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  2. thank you Magaly...sounds like something I'm going to have to have. definitely going to try this:)

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    1. It was a yummy read. I love the boy, the middle-aged man he becomes, the three women... even the antagonist is likable, for she can't help what she is.

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  3. this is definitely on my list... btw he also does comic books...

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    1. My Piano Man and I are total Neil Gaiman addicts, both prose and comics. Let me know how you like this one. If you read all his books, you'll grin every now and again when you find tiny allusions (almost imperceptible ones) to other words. I love it.

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  4. I did have this on my TBR pile but your review and reccomendation is moving it up higher.
    Sounds like something good to be under a blanket with.

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    1. WoooHooo! Let me know how you enjoy it. It was delicious!

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  5. Sounds good! Is that photo of the audio book? I see it is "written and performed" by the author.

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    1. It is! I first read it and then listened to it *shhh!* I just really enjoy the way Neil Gaiman reads his books.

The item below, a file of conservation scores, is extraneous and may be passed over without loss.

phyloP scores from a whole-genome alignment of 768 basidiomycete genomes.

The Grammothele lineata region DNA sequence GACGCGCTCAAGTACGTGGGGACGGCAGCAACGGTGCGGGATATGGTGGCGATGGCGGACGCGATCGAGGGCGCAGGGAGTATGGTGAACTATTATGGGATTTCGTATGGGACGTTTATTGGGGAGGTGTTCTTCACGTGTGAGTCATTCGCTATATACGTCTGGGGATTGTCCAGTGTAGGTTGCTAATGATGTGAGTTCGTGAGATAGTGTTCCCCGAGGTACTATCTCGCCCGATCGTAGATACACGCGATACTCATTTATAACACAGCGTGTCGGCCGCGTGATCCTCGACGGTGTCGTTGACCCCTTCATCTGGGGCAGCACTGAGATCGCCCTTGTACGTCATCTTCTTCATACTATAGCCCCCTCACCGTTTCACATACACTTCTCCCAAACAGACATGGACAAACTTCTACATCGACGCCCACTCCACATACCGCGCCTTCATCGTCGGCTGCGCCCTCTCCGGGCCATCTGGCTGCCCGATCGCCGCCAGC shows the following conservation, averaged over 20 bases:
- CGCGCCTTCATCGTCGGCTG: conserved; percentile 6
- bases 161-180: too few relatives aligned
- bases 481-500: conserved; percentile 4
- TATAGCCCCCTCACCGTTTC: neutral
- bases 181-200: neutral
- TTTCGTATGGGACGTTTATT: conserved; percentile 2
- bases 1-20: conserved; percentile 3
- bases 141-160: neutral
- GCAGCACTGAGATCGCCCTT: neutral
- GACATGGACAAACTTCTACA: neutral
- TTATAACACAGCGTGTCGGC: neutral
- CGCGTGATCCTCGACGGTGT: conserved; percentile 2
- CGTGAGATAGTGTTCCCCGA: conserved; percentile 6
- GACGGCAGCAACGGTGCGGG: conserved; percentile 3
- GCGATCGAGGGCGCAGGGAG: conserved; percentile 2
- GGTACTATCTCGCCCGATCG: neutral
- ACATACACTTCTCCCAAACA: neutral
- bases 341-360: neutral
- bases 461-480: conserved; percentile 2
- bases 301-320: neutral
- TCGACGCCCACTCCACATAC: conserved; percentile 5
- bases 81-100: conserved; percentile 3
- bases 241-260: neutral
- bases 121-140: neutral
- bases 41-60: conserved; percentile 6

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  6. It sounds like a good read and now that I'm back in Ohio there are many places I haven't visited because I know it'll bring back a lot of memories. Maybe one day my adult self will be more brave than my child self. ;)

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    1. I don't think the adult me will ever be as brave as the child me. Maybe because Adult Magaly understands that Child Magaly was only unaware of the dangers her bravery represented... or maybe she didn't care; children are so unpredictable.

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  7. I discovered Neil Gaiman with American Gods and my only complaint is that he doesn't have MORE! He has a unique voice and a real gift with story telling.

    I just finished The Ocean at the End of the Lane last week and I loved it. Ocean's eyes stuck in my memory more than anything for some reason. I'll say no more, to avoid spoiling any one.